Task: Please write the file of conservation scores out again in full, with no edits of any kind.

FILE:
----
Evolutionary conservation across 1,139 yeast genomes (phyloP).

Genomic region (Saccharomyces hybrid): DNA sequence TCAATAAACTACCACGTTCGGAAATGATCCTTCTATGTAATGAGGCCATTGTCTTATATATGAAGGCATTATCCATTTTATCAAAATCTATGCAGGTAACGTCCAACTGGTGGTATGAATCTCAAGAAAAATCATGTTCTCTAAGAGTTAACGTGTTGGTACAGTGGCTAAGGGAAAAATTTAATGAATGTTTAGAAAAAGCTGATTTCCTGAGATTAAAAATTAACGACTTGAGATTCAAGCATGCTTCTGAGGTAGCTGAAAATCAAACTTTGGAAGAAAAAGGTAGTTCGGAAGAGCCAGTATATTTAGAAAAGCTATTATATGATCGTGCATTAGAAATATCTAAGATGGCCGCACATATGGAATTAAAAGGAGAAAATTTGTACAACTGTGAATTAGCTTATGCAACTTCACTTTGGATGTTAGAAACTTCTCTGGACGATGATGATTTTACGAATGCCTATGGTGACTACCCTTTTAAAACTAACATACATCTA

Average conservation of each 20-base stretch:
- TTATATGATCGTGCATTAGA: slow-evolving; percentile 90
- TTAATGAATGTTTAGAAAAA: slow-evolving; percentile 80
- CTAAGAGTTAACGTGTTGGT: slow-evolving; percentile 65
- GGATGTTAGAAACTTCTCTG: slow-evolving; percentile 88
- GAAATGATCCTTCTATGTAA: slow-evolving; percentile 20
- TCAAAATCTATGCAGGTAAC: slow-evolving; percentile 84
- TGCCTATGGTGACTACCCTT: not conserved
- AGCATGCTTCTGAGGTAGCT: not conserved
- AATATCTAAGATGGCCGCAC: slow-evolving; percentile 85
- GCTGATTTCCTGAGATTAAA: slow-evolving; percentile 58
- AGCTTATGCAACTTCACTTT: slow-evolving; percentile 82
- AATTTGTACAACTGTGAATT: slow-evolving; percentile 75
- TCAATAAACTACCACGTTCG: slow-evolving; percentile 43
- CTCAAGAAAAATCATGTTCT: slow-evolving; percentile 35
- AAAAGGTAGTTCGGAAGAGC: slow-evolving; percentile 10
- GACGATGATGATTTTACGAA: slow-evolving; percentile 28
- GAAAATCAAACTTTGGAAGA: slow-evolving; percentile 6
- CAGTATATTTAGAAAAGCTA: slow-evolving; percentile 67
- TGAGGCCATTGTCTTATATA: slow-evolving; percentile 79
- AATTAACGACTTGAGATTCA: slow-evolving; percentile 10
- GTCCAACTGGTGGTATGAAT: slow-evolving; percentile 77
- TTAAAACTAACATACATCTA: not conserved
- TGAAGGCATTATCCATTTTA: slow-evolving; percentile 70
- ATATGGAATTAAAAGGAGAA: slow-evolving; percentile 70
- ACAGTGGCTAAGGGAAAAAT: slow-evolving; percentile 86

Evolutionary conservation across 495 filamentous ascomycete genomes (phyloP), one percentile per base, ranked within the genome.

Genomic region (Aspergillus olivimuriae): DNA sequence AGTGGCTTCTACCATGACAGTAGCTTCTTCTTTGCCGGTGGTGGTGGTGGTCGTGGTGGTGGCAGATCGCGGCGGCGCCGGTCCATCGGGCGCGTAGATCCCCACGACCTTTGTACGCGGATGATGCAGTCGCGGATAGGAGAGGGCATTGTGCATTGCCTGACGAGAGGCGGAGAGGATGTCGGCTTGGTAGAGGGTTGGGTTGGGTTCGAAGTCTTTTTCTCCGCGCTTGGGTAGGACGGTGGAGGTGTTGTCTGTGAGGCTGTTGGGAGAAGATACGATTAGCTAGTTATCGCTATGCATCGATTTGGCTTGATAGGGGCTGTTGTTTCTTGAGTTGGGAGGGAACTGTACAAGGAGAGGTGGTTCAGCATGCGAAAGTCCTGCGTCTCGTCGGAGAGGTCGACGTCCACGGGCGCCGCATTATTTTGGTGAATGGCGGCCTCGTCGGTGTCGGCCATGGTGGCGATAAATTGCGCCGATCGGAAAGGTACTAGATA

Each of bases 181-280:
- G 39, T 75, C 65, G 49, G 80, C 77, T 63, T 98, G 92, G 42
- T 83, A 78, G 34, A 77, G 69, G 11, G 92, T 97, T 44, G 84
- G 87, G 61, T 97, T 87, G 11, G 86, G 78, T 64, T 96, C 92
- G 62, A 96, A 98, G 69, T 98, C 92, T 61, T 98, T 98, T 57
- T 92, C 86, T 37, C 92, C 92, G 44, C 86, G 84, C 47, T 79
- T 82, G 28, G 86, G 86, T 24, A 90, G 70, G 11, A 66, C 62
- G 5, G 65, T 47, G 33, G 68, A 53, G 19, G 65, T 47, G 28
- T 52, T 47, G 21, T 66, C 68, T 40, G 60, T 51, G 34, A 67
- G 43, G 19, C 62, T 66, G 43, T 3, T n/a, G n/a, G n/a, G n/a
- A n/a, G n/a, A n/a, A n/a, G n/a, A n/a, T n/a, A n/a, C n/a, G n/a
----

Evolutionary conservation across 1,139 yeast genomes (phyloP).

Genomic region (Saccharomyces hybrid): DNA sequence TCAATAAACTACCACGTTCGGAAATGATCCTTCTATGTAATGAGGCCATTGTCTTATATATGAAGGCATTATCCATTTTATCAAAATCTATGCAGGTAACGTCCAACTGGTGGTATGAATCTCAAGAAAAATCATGTTCTCTAAGAGTTAACGTGTTGGTACAGTGGCTAAGGGAAAAATTTAATGAATGTTTAGAAAAAGCTGATTTCCTGAGATTAAAAATTAACGACTTGAGATTCAAGCATGCTTCTGAGGTAGCTGAAAATCAAACTTTGGAAGAAAAAGGTAGTTCGGAAGAGCCAGTATATTTAGAAAAGCTATTATATGATCGTGCATTAGAAATATCTAAGATGGCCGCACATATGGAATTAAAAGGAGAAAATTTGTACAACTGTGAATTAGCTTATGCAACTTCACTTTGGATGTTAGAAACTTCTCTGGACGATGATGATTTTACGAATGCCTATGGTGACTACCCTTTTAAAACTAACATACATCTA

Average conservation of each 20-base stretch:
- TTATATGATCGTGCATTAGA: slow-evolving; percentile 90
- TTAATGAATGTTTAGAAAAA: slow-evolving; percentile 80
- CTAAGAGTTAACGTGTTGGT: slow-evolving; percentile 65
- GGATGTTAGAAACTTCTCTG: slow-evolving; percentile 88
- GAAATGATCCTTCTATGTAA: slow-evolving; percentile 20
- TCAAAATCTATGCAGGTAAC: slow-evolving; percentile 84
- TGCCTATGGTGACTACCCTT: not conserved
- AGCATGCTTCTGAGGTAGCT: not conserved
- AATATCTAAGATGGCCGCAC: slow-evolving; percentile 85
- GCTGATTTCCTGAGATTAAA: slow-evolving; percentile 58
- AGCTTATGCAACTTCACTTT: slow-evolving; percentile 82
- AATTTGTACAACTGTGAATT: slow-evolving; percentile 75
- TCAATAAACTACCACGTTCG: slow-evolving; percentile 43
- CTCAAGAAAAATCATGTTCT: slow-evolving; percentile 35
- AAAAGGTAGTTCGGAAGAGC: slow-evolving; percentile 10
- GACGATGATGATTTTACGAA: slow-evolving; percentile 28
- GAAAATCAAACTTTGGAAGA: slow-evolving; percentile 6
- CAGTATATTTAGAAAAGCTA: slow-evolving; percentile 67
- TGAGGCCATTGTCTTATATA: slow-evolving; percentile 79
- AATTAACGACTTGAGATTCA: slow-evolving; percentile 10
- GTCCAACTGGTGGTATGAAT: slow-evolving; percentile 77
- TTAAAACTAACATACATCTA: not conserved
- TGAAGGCATTATCCATTTTA: slow-evolving; percentile 70
- ATATGGAATTAAAAGGAGAA: slow-evolving; percentile 70
- ACAGTGGCTAAGGGAAAAAT: slow-evolving; percentile 86

Evolutionary conservation across 495 filamentous ascomycete genomes (phyloP), one percentile per base, ranked within the genome.

Genomic region (Aspergillus olivimuriae): DNA sequence AGTGGCTTCTACCATGACAGTAGCTTCTTCTTTGCCGGTGGTGGTGGTGGTCGTGGTGGTGGCAGATCGCGGCGGCGCCGGTCCATCGGGCGCGTAGATCCCCACGACCTTTGTACGCGGATGATGCAGTCGCGGATAGGAGAGGGCATTGTGCATTGCCTGACGAGAGGCGGAGAGGATGTCGGCTTGGTAGAGGGTTGGGTTGGGTTCGAAGTCTTTTTCTCCGCGCTTGGGTAGGACGGTGGAGGTGTTGTCTGTGAGGCTGTTGGGAGAAGATACGATTAGCTAGTTATCGCTATGCATCGATTTGGCTTGATAGGGGCTGTTGTTTCTTGAGTTGGGAGGGAACTGTACAAGGAGAGGTGGTTCAGCATGCGAAAGTCCTGCGTCTCGTCGGAGAGGTCGACGTCCACGGGCGCCGCATTATTTTGGTGAATGGCGGCCTCGTCGGTGTCGGCCATGGTGGCGATAAATTGCGCCGATCGGAAAGGTACTAGATA

Each of bases 181-280:
- G 39, T 75, C 65, G 49, G 80, C 77, T 63, T 98, G 92, G 42
- T 83, A 78, G 34, A 77, G 69, G 11, G 92, T 97, T 44, G 84
- G 87, G 61, T 97, T 87, G 11, G 86, G 78, T 64, T 96, C 92
- G 62, A 96, A 98, G 69, T 98, C 92, T 61, T 98, T 98, T 57
- T 92, C 86, T 37, C 92, C 92, G 44, C 86, G 84, C 47, T 79
- T 82, G 28, G 86, G 86, T 24, A 90, G 70, G 11, A 66, C 62
- G 5, G 65, T 47, G 33, G 68, A 53, G 19, G 65, T 47, G 28
- T 52, T 47, G 21, T 66, C 68, T 40, G 60, T 51, G 34, A 67
- G 43, G 19, C 62, T 66, G 43, T 3, T n/a, G n/a, G n/a, G n/a
- A n/a, G n/a, A n/a, A n/a, G n/a, A n/a, T n/a, A n/a, C n/a, G n/a